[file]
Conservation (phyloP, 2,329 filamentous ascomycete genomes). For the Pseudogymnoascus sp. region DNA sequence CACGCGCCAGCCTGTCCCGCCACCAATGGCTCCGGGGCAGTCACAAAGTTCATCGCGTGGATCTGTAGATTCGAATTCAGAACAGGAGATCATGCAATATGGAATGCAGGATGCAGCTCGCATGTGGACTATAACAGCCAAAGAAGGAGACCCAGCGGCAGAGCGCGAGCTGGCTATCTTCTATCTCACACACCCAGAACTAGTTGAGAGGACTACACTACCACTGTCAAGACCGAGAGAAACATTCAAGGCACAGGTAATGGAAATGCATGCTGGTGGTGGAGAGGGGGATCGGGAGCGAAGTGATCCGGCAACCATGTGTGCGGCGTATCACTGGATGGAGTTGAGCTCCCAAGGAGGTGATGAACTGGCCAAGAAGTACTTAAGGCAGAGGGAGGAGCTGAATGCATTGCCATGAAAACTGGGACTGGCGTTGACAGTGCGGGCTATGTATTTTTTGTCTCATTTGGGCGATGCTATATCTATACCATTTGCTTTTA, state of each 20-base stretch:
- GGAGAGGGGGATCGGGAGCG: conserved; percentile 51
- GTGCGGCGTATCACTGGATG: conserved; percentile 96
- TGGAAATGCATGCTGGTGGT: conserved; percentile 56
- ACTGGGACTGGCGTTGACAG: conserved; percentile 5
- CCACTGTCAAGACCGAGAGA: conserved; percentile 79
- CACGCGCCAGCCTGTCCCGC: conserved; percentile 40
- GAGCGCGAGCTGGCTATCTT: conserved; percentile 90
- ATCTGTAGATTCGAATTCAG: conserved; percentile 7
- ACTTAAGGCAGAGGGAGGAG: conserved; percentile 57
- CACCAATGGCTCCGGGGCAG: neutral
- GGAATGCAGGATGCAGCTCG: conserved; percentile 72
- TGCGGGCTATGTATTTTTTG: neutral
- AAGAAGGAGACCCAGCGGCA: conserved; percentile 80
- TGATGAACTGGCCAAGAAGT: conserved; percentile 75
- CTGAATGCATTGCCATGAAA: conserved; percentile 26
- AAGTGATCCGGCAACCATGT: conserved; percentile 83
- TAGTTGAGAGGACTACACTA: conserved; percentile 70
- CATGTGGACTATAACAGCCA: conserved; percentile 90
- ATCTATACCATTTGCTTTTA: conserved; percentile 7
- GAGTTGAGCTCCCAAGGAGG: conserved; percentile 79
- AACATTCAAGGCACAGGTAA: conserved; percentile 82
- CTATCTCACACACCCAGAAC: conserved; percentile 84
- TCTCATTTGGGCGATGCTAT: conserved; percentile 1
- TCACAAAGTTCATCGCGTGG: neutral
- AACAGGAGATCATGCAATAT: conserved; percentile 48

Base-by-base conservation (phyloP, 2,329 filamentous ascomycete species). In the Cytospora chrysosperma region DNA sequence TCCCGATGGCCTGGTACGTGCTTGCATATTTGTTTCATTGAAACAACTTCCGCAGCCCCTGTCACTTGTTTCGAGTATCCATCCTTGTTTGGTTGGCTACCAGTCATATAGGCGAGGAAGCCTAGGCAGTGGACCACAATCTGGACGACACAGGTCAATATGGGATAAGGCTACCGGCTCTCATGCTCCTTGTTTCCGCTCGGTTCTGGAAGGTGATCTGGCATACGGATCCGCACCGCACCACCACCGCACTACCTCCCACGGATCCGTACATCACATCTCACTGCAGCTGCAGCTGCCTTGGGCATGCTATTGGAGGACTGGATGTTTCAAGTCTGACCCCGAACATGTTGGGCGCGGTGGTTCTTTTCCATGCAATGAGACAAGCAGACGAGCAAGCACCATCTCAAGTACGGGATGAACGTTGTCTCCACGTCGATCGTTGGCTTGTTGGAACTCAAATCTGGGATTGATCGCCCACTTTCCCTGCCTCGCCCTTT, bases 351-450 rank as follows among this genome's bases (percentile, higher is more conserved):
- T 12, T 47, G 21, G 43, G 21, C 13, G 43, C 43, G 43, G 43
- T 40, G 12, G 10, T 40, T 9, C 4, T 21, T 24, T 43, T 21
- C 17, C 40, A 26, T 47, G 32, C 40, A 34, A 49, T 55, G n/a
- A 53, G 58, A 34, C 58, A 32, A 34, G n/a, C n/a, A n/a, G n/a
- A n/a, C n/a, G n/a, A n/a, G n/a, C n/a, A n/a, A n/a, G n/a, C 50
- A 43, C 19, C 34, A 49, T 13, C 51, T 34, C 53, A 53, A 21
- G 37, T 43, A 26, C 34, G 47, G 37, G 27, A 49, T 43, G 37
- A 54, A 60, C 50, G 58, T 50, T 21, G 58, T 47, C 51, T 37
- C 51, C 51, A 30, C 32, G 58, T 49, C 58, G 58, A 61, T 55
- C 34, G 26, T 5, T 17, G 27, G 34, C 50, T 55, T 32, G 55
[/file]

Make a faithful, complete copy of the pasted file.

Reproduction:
Conservation (phyloP, 2,329 filamentous ascomycete genomes). For the Pseudogymnoascus sp. region DNA sequence CACGCGCCAGCCTGTCCCGCCACCAATGGCTCCGGGGCAGTCACAAAGTTCATCGCGTGGATCTGTAGATTCGAATTCAGAACAGGAGATCATGCAATATGGAATGCAGGATGCAGCTCGCATGTGGACTATAACAGCCAAAGAAGGAGACCCAGCGGCAGAGCGCGAGCTGGCTATCTTCTATCTCACACACCCAGAACTAGTTGAGAGGACTACACTACCACTGTCAAGACCGAGAGAAACATTCAAGGCACAGGTAATGGAAATGCATGCTGGTGGTGGAGAGGGGGATCGGGAGCGAAGTGATCCGGCAACCATGTGTGCGGCGTATCACTGGATGGAGTTGAGCTCCCAAGGAGGTGATGAACTGGCCAAGAAGTACTTAAGGCAGAGGGAGGAGCTGAATGCATTGCCATGAAAACTGGGACTGGCGTTGACAGTGCGGGCTATGTATTTTTTGTCTCATTTGGGCGATGCTATATCTATACCATTTGCTTTTA, state of each 20-base stretch:
- GGAGAGGGGGATCGGGAGCG: conserved; percentile 51
- GTGCGGCGTATCACTGGATG: conserved; percentile 96
- TGGAAATGCATGCTGGTGGT: conserved; percentile 56
- ACTGGGACTGGCGTTGACAG: conserved; percentile 5
- CCACTGTCAAGACCGAGAGA: conserved; percentile 79
- CACGCGCCAGCCTGTCCCGC: conserved; percentile 40
- GAGCGCGAGCTGGCTATCTT: conserved; percentile 90
- ATCTGTAGATTCGAATTCAG: conserved; percentile 7
- ACTTAAGGCAGAGGGAGGAG: conserved; percentile 57
- CACCAATGGCTCCGGGGCAG: neutral
- GGAATGCAGGATGCAGCTCG: conserved; percentile 72
- TGCGGGCTATGTATTTTTTG: neutral
- AAGAAGGAGACCCAGCGGCA: conserved; percentile 80
- TGATGAACTGGCCAAGAAGT: conserved; percentile 75
- CTGAATGCATTGCCATGAAA: conserved; percentile 26
- AAGTGATCCGGCAACCATGT: conserved; percentile 83
- TAGTTGAGAGGACTACACTA: conserved; percentile 70
- CATGTGGACTATAACAGCCA: conserved; percentile 90
- ATCTATACCATTTGCTTTTA: conserved; percentile 7
- GAGTTGAGCTCCCAAGGAGG: conserved; percentile 79
- AACATTCAAGGCACAGGTAA: conserved; percentile 82
- CTATCTCACACACCCAGAAC: conserved; percentile 84
- TCTCATTTGGGCGATGCTAT: conserved; percentile 1
- TCACAAAGTTCATCGCGTGG: neutral
- AACAGGAGATCATGCAATAT: conserved; percentile 48

Base-by-base conservation (phyloP, 2,329 filamentous ascomycete species). In the Cytospora chrysosperma region DNA sequence TCCCGATGGCCTGGTACGTGCTTGCATATTTGTTTCATTGAAACAACTTCCGCAGCCCCTGTCACTTGTTTCGAGTATCCATCCTTGTTTGGTTGGCTACCAGTCATATAGGCGAGGAAGCCTAGGCAGTGGACCACAATCTGGACGACACAGGTCAATATGGGATAAGGCTACCGGCTCTCATGCTCCTTGTTTCCGCTCGGTTCTGGAAGGTGATCTGGCATACGGATCCGCACCGCACCACCACCGCACTACCTCCCACGGATCCGTACATCACATCTCACTGCAGCTGCAGCTGCCTTGGGCATGCTATTGGAGGACTGGATGTTTCAAGTCTGACCCCGAACATGTTGGGCGCGGTGGTTCTTTTCCATGCAATGAGACAAGCAGACGAGCAAGCACCATCTCAAGTACGGGATGAACGTTGTCTCCACGTCGATCGTTGGCTTGTTGGAACTCAAATCTGGGATTGATCGCCCACTTTCCCTGCCTCGCCCTTT, bases 351-450 rank as follows among this genome's bases (percentile, higher is more conserved):
- T 12, T 47, G 21, G 43, G 21, C 13, G 43, C 43, G 43, G 43
- T 40, G 12, G 10, T 40, T 9, C 4, T 21, T 24, T 43, T 21
- C 17, C 40, A 26, T 47, G 32, C 40, A 34, A 49, T 55, G n/a
- A 53, G 58, A 34, C 58, A 32, A 34, G n/a, C n/a, A n/a, G n/a
- A n/a, C n/a, G n/a, A n/a, G n/a, C n/a, A n/a, A n/a, G n/a, C 50
- A 43, C 19, C 34, A 49, T 13, C 51, T 34, C 53, A 53, A 21
- G 37, T 43, A 26, C 34, G 47, G 37, G 27, A 49, T 43, G 37
- A 54, A 60, C 50, G 58, T 50, T 21, G 58, T 47, C 51, T 37
- C 51, C 51, A 30, C 32, G 58, T 49, C 58, G 58, A 61, T 55
- C 34, G 26, T 5, T 17, G 27, G 34, C 50, T 55, T 32, G 55